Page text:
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September 15, 2017

TSC – when a task is not a ‘Task’

TSC – when  a task is not  a ‘Task’ Figure 1


The Term Service Contract (TSC) is NEC’s contract for providing a physical service of any sort at the location of the owner (NEC3 employer/NEC4 client) or occupier of the asset rather than at the offices of the service provider (contractor). 

The TSC is endorsed by the British Institute of Facilities Management as good practice for facilities management contracts. It has also been used by the UK government’s Crown Commercial Services as the basis of its wide-ranging facilities-management framework for public-sector authorities. 

Users in the facilities management sector nevertheless need to be aware of potential confusion between individual maintenance tasks and a ‘Task’ as specified in the TSC. This is the case in both the NEC3 and NEC4 editions and this article refers to both contracts.

Service information

The TSC is not just a facilities management contract – it allows an employer/client to procure any type of service. The employer/client has to complete a section in the contract (NEC3 service information/NEC4 scope) which specifies and describes the service and states any constraints on how the contractor provides the service.

In the case of facilities management, the service information/scope will contain details of the required planned preventative maintenance and reactive maintenance. These are facilities management terms and not NEC terms.

For TSC options A (priced) and C (target), the tender document will also contain a price list. Typically, the bidder will be required to bid monthly rates for the routine and defined planned preventative maintenance. The prices offered will be based on the asset register, specification and the level of service required as included in the service information/scope. Existing asset information might be given to bidders ‘for information only’, but the bidder will normally prefer it to be included in the service information/scope. 

The process for carrying out reactive maintenance will also be set out in the service information/scope. Typically, there will be processes for the contractor and the service manager to initiate a piece of reactive maintenance. In the case of reactive maintenance initiated by the contractor, there will often be a value below which the contractor can proceed without any service manager’s authorisation, subject to later audit. Higher-value reactive maintenance often has to be initiated or accepted by the service manager in advance of the work.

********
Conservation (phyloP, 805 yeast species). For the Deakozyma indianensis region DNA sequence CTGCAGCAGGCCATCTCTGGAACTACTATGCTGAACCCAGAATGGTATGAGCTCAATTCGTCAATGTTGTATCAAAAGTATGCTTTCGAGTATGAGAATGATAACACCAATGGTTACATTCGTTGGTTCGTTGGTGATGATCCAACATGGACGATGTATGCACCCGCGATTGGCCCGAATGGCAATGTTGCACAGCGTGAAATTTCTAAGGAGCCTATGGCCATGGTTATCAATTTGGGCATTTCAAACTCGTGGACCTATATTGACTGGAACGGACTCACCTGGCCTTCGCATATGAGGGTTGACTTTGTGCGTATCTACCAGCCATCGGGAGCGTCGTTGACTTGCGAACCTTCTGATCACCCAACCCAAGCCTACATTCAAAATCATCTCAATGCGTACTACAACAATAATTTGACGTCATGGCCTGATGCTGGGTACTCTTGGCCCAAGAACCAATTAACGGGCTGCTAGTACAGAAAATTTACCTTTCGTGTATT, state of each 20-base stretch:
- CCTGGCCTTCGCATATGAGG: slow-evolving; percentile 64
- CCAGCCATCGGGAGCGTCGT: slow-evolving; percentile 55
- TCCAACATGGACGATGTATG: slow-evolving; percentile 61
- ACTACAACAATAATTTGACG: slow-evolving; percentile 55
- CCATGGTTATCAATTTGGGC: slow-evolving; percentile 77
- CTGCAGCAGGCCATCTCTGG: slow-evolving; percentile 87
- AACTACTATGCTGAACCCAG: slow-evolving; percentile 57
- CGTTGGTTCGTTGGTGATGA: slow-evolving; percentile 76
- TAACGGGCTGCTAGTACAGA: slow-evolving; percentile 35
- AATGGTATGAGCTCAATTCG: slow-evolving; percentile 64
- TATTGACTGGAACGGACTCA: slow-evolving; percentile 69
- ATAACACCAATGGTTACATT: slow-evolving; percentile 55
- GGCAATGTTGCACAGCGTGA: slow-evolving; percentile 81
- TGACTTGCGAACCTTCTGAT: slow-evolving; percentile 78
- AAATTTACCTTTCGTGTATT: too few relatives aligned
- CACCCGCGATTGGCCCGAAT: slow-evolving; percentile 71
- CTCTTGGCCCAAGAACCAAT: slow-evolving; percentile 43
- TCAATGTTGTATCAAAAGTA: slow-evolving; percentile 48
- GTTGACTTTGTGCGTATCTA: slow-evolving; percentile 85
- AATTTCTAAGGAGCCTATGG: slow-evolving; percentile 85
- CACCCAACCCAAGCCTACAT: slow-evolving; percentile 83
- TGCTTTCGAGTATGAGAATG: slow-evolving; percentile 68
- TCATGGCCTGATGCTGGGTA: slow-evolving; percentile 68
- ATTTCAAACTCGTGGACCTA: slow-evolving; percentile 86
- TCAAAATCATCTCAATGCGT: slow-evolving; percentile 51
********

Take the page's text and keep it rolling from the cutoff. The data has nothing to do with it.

The payment for reactive maintenance, set out in the price list, may be in the form of 
  •  tendered unit rates for particular predefined pieces of reactive maintenance (e.g. change a light bulb)
  •  tendered resource rates for other reactive maintenance (e.g. hourly rates for electricians) 
  •  a mechanism to reimburse direct costs such as equipment, plant and materials for reactive maintenance.
The process for reactive maintenance can be set up to be very similar to that of other non-NEC arrangements and contracts for reactive maintenance that may pre-date the employer/client’s use of the TSC. The over-riding principle must be to facilitate the day-to-day provision of a reactive maintenance service with an appropriate and minimal level of bureaucracy. 

However, while pieces of reactive maintenance are sometimes called ‘tasks’ in the facilities management industry, it is important to note they are very different from a ‘Task’ under TSC (NEC3 option X19/ NEC4 clause 19) – as discussed in the following sections.

Instructing a change

If the requirements of the employer/client change, the TSC service manager can change the scope/service information, or issue a ‘Task’ order. The scope/service information, its link to the price list and the options for and financial consequences of instructing a change are illustrated in Figure 1. 

Changing scope
The service manager can instruct a change to the scope/service information (clause 14.3) to effect
  •  a change to the service (e.g. cleaner floors or more regular window cleaning)
  •  an extension of the service (e.g. to new areas or even new buildings)
  •  a change to the constraints on the contractor (e.g. further access constraints)
  •  a short-term change to the service (e.g. provide more security guards for a special event).
The service manager will then have to notify (clause 61.1) a compensation event (clause 60.1(1)) caused by the instruction. That triggers the compensation-event process (part 6 of the contract), requiring a quotation for the event from the contractor (clause 62.3). The service manager can then accept the quotation, require a revision or decide to make its own assessment (clause 62.3). 

The compensation-event process is well defined, has great flexibility for the service manager and clear timescales. However, it can take time and is inevitably a little bureaucratic. As with all NEC processes, it works better if the service manager and contractor can work together to agree and then formalise an acceptable quotation. 

Issuing a ‘Task’ order

Alternatively, the service manager can issue a ‘Task’ order. NEC3 TSC secondary option X19 gives the service manager the option to issue a ‘Task’ after consultation with the contractor. The ‘Task’ order (clause X19.2) includes